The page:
Metal atoms in platinum move like tiny marching bands

The Earth’s crust is cracked into seven major tectonic plates, constantly sliding and grinding into each other. You can’t see it happen, but you can see the results: the mountains and the volcanoes that erupt when plates collide, for instance, or the valleys and seas left behind when plates break apart.

But the crust isn’t alone in behaving like that. Many metals — including steel, copper, and aluminum, which are critical to making the modern world tick — are made of little crystal bits. If you take a sheet of one of those metals and pull on it or squish it down, those little bits move against each other, just like tectonic plates. Their boundaries can shift.

After years of trying to see those shifting boundaries for themselves, materials scientists have now shown that they can zoom into the atomic scale to watch it happen. In a study published in the journal Science on March 17, they explain how this could unlock the ability for other researchers to tinker with crystal grains and sculpt metals into better building-blocks for manufacturing.

It might seem odd to describe metals as crystals, but many are, just like gemstones and ice. What defines a crystal is that their atoms are arranged in regular geometric patterns — hexagons, for instance, or cubes repeating through space. Solid glass, on the other hand, isn’t a crystal, because its atoms don’t have a defined structure and sit wherever they please.

You might think of these patterns as street grids in cities. But if an urban center is large enough, chances are that it won’t share a single grid. A megacity like New York, Tokyo, or Jakarta might be fashioned from many smaller cities, suburbs, or quarters, each one with a grid laid out at its own angle.

The patterns in metals are called “polycrystals,” and their mini-crystal components are deemed “crystal grains.” Crystal grains might share the same pattern, but do not connect cleanly to their neighbors. Sometimes one grain’s atoms don’t line up with another grain’s, or are arranged at a different angle.

What’s more, the grains are not static or fixed; they slide past one another, or twist and dance. In the parlance of materials scientists, all this is called grain boundary motion. It can change how the whole material behaves when it’s under pressure. Depending on how the grains are arranged, the material could also become hardier — or more fragile.

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Researchers have been trying to study grain boundary motion for decades. The problem was that, to do that, they had to zoom in enough to examine the individual atoms in a piece of material.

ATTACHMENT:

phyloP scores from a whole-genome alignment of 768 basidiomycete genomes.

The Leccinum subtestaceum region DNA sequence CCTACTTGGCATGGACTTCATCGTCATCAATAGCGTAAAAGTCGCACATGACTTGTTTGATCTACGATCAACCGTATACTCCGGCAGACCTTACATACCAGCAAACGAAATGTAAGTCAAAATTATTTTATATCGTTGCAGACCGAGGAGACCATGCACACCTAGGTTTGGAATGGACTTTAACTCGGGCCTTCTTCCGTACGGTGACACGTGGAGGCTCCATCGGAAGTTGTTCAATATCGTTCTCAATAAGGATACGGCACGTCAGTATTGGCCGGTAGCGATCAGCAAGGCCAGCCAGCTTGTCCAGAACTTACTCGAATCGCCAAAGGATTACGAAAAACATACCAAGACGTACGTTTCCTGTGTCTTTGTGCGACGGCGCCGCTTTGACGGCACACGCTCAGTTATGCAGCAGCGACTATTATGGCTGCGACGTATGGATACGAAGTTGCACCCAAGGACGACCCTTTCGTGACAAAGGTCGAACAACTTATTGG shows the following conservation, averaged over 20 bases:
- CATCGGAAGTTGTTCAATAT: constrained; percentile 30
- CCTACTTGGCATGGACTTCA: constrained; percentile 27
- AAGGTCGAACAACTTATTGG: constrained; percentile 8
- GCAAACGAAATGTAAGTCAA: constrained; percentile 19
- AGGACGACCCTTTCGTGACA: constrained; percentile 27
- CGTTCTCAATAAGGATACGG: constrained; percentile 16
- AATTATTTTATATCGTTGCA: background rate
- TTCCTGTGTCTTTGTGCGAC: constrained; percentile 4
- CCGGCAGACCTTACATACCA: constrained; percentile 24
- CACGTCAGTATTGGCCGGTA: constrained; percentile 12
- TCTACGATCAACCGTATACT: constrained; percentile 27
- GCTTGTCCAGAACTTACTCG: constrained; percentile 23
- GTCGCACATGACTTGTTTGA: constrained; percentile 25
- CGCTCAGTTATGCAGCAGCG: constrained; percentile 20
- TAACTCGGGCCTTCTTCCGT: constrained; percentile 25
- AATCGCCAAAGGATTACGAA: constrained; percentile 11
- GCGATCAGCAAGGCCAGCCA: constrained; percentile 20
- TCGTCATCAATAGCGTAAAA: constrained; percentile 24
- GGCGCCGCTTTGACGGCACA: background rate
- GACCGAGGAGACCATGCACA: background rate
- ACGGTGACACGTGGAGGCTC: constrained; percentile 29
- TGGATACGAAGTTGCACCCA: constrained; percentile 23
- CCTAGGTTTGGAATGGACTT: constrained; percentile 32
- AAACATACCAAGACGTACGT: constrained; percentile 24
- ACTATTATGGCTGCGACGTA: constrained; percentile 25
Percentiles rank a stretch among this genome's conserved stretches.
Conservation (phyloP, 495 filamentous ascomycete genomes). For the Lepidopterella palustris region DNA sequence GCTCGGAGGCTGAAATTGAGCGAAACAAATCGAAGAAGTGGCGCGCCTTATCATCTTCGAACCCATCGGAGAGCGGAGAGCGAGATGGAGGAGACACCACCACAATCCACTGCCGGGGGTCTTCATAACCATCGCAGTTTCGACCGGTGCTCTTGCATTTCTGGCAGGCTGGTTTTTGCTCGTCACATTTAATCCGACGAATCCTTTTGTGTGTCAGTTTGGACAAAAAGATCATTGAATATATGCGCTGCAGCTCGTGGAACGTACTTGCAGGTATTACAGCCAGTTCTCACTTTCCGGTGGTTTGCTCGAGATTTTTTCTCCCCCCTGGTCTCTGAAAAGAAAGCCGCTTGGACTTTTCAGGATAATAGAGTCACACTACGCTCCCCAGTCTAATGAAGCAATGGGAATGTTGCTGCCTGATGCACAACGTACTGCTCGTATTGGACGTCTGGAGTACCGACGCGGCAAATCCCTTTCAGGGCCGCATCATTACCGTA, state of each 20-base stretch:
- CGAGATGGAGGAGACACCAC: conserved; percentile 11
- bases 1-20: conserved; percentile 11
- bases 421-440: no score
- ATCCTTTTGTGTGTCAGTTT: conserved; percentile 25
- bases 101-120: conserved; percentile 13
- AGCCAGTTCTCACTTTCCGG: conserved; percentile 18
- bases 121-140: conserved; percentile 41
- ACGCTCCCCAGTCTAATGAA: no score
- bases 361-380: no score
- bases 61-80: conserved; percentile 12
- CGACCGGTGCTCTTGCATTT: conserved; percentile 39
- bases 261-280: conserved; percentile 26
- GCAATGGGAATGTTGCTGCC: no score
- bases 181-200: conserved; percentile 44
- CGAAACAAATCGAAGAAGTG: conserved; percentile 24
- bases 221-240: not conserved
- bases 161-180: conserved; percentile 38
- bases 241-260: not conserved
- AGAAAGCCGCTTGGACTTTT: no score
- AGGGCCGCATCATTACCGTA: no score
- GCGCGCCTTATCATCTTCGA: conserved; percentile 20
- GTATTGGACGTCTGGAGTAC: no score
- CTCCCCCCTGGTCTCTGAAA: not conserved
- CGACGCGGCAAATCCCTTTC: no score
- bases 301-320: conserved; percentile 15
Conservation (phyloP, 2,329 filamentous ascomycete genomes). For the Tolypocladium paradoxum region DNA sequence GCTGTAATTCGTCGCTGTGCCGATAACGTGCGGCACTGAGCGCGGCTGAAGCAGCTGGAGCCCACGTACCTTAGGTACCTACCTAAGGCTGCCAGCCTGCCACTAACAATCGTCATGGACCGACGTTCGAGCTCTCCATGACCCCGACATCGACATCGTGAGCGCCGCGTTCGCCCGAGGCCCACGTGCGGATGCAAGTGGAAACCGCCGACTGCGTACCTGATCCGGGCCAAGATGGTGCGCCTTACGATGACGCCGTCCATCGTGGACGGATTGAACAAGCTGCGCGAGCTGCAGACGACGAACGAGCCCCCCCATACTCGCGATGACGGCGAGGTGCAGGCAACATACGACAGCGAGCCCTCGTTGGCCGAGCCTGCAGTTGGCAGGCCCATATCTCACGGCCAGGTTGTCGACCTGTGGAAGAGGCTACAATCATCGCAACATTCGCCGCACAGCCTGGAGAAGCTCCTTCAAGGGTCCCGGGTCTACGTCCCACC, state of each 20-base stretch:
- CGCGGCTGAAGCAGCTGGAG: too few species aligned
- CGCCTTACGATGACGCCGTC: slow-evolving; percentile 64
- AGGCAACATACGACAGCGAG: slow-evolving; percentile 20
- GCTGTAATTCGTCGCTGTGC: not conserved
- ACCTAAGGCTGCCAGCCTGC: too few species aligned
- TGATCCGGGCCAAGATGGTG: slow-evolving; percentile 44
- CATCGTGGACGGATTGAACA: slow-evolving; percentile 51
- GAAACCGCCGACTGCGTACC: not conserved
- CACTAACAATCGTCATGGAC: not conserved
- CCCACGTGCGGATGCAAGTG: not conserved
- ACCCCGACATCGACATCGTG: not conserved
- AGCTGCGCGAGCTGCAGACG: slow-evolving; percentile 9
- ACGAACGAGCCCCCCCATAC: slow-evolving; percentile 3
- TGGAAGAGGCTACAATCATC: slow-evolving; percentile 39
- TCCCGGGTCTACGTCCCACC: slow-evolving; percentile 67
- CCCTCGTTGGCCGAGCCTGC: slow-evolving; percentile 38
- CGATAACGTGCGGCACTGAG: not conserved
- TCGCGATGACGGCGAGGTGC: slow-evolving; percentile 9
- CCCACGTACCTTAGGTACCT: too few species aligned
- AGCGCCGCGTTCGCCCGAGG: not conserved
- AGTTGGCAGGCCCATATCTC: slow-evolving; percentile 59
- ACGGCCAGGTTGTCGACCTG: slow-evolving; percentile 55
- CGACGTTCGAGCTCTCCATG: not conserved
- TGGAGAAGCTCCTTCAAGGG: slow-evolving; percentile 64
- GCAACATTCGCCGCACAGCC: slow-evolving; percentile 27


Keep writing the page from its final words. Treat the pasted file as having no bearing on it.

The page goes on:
In recent years, they’d come closer than ever before, thanks to transmission electron microscopes, which scan a slice of material by blasting it with electrons and watching the shapes that pass through on the far side.

That works when grain boundaries are simple, like two-flat-surfaced cubes twisting away from each other. But most boundaries are far more complicated: They might be jagged, or they might slice through a piece of metal at strange angles. “It is very challenging to observe, track, and understand atomic movements at these,” says Ting Zhu, a materials engineer at the Georgia Institute of Technology and one of the Science paper’s authors.

The electron microscopy image shows a grain boundary between two adjoining crystals where platinum atoms are colored in yellow and pink, respectively. Wang et al. 2022

Zhu and his colleagues studied platinum, which despite being rare, is frequently used in wind turbine blades, computer hard disks, and car catalytic converters. They took cross-sections of platinum just a few billionths of a meter thick, and ran them through an electron microscope. They also used an automatic atom-tracker — a kind of software — to examine the images coming out of the microscope and label the atoms. With that, the researchers could track how those individual atoms moved over time.

When they analyzed the platinum, they found something they hadn’t expected. Sometimes, as crystal grains moved and their boundaries shifted, the atoms at the edge would jump from one grain to another. The boundaries would bend and change to accommodate more atoms.

Zhu compares the atoms’ motion to that of marching band members. “When one line of band members moves to pass a neighboring line in parallel, the two lines of band members are merged into one line,” he explains.

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Platinum might seem like a shining anomaly in this field, but Zhu says their work could translate to other metals, too. Tinkering with the grains in steel, copper, and aluminum can make those metals more durable and flexible at the same time.

It’s something that materials scientists can consider going forward. “Engineering such fine-grained polycrystals is an important strategy for making stronger engineering materials,” says Zhu.

Zhu says he’d expect to find grain boundary motion like this in most metals, including alloys that include atoms of multiple elements. To confirm, materials scientists would have to zoom in on each one’s atoms, studying what makes the acrobatics of aluminum different from the dance inside copper.

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